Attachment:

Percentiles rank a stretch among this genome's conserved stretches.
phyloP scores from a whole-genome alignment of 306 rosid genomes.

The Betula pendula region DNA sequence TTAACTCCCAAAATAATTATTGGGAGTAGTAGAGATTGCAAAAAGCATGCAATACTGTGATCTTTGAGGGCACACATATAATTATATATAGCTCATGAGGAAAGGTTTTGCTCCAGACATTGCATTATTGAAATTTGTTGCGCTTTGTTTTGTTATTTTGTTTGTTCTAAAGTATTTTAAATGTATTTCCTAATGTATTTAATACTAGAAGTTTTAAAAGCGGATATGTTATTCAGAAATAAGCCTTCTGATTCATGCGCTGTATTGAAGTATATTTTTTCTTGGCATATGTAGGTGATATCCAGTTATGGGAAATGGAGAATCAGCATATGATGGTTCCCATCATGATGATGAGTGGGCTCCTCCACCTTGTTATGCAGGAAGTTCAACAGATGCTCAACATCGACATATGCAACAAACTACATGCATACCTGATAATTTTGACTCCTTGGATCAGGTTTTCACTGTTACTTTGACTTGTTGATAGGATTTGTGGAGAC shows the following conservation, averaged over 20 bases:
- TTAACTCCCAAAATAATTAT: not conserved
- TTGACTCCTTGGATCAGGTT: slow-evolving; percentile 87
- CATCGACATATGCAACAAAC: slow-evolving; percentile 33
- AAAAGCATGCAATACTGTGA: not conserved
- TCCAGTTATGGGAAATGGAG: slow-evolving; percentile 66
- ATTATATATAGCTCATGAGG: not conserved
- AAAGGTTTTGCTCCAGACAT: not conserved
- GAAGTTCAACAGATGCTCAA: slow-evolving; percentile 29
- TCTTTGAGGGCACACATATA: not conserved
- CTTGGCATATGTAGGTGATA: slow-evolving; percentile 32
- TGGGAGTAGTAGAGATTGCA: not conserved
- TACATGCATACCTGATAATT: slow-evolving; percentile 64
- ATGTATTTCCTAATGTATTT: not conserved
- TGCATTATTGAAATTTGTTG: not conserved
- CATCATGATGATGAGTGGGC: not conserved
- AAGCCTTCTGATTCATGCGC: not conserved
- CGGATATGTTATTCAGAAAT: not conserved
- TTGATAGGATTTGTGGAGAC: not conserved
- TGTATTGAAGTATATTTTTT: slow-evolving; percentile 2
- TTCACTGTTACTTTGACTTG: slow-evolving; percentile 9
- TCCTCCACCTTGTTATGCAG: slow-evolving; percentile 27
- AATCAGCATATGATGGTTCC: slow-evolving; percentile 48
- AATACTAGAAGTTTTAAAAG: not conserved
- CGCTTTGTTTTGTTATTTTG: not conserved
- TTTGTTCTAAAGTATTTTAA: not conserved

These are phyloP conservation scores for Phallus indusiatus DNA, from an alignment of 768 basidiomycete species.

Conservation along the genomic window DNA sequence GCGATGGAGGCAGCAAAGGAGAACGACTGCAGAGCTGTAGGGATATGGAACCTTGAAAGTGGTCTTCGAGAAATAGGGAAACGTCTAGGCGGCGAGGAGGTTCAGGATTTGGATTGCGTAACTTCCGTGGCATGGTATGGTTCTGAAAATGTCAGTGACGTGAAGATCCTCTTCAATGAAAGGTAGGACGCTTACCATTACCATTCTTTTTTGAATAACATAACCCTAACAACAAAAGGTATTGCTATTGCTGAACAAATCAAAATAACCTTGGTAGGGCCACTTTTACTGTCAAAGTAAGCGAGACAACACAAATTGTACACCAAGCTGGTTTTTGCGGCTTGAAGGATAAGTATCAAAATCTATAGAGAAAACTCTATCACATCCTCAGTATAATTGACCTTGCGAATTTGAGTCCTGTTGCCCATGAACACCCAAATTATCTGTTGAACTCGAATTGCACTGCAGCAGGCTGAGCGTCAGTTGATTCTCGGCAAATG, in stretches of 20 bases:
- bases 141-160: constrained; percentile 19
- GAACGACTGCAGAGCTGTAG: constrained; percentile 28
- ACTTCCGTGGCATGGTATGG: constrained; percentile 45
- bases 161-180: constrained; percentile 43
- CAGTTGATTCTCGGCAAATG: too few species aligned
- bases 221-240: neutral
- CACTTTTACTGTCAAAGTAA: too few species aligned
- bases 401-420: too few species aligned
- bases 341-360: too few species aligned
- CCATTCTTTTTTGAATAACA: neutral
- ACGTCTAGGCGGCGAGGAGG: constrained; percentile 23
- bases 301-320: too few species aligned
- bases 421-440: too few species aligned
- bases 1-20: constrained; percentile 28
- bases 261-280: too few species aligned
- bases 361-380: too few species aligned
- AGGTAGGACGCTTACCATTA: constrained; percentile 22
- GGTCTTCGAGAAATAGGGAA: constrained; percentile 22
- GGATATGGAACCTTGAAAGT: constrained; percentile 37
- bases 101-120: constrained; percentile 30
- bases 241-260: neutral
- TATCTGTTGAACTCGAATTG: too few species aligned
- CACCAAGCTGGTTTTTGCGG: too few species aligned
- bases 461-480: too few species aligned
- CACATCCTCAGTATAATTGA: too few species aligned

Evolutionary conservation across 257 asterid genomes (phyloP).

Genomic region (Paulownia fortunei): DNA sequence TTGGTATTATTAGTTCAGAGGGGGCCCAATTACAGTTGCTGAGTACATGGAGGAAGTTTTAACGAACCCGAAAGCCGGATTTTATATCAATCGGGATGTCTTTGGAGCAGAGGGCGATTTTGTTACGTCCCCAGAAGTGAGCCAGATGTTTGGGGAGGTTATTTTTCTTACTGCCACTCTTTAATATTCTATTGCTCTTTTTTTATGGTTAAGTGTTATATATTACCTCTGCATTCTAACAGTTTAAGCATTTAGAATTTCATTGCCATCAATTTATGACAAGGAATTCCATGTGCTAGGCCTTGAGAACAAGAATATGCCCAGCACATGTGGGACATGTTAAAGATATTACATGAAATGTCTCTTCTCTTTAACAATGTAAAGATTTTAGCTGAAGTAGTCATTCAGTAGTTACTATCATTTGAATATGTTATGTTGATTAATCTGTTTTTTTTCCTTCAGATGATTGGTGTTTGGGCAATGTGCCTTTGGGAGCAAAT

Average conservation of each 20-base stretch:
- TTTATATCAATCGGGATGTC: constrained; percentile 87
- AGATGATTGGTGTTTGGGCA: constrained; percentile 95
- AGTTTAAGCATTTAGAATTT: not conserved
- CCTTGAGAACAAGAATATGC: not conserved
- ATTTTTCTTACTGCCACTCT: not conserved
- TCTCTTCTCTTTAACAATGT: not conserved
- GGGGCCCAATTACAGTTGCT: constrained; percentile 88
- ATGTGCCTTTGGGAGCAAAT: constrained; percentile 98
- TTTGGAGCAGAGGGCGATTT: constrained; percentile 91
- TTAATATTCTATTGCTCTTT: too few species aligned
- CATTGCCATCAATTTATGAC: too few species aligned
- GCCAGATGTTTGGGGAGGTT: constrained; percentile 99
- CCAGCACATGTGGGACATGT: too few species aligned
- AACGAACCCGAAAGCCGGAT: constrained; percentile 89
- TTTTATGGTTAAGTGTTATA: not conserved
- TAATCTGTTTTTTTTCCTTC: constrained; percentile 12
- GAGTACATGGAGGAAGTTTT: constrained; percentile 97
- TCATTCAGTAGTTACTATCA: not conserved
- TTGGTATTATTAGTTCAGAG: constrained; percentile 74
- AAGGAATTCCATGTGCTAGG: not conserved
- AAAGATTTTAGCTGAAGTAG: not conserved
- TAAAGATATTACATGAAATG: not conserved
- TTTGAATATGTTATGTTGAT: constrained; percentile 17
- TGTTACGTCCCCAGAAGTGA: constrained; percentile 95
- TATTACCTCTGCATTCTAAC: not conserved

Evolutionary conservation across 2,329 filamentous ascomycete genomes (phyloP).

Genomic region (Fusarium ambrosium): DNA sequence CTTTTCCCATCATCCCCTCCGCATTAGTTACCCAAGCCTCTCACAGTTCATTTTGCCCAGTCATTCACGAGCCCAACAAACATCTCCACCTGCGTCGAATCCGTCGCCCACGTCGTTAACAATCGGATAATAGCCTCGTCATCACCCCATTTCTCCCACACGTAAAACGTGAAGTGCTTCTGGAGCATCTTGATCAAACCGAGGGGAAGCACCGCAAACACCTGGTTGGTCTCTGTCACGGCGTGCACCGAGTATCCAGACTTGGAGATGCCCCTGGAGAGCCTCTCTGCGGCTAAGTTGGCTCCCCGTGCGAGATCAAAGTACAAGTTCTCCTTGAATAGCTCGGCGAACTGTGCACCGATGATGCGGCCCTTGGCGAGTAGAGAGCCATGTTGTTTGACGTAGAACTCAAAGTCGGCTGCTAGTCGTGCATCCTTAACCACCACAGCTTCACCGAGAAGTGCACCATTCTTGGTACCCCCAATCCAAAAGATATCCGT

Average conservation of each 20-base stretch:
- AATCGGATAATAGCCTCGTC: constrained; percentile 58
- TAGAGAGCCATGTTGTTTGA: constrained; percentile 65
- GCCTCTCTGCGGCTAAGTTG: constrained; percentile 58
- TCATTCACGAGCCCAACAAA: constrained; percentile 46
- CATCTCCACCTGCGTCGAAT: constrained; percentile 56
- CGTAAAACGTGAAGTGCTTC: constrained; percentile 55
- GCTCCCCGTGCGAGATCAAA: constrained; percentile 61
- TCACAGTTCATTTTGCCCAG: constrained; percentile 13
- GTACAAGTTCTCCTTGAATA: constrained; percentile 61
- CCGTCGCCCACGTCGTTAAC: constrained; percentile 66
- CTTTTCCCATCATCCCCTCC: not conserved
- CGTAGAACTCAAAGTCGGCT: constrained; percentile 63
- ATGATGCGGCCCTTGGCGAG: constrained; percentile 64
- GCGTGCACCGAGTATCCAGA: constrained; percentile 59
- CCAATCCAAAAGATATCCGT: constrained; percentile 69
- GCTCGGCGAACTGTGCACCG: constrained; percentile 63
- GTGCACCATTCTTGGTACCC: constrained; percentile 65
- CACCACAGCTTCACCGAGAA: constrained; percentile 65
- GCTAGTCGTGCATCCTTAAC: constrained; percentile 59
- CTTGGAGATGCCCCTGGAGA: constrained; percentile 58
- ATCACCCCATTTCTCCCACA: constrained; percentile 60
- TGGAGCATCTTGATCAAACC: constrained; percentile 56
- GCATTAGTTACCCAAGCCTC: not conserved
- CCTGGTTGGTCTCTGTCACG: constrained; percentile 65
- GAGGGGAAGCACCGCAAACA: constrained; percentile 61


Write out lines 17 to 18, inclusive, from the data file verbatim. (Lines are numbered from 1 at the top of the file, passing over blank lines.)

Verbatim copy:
- TGCATTATTGAAATTTGTTG: not conserved
- CATCATGATGATGAGTGGGC: not conserved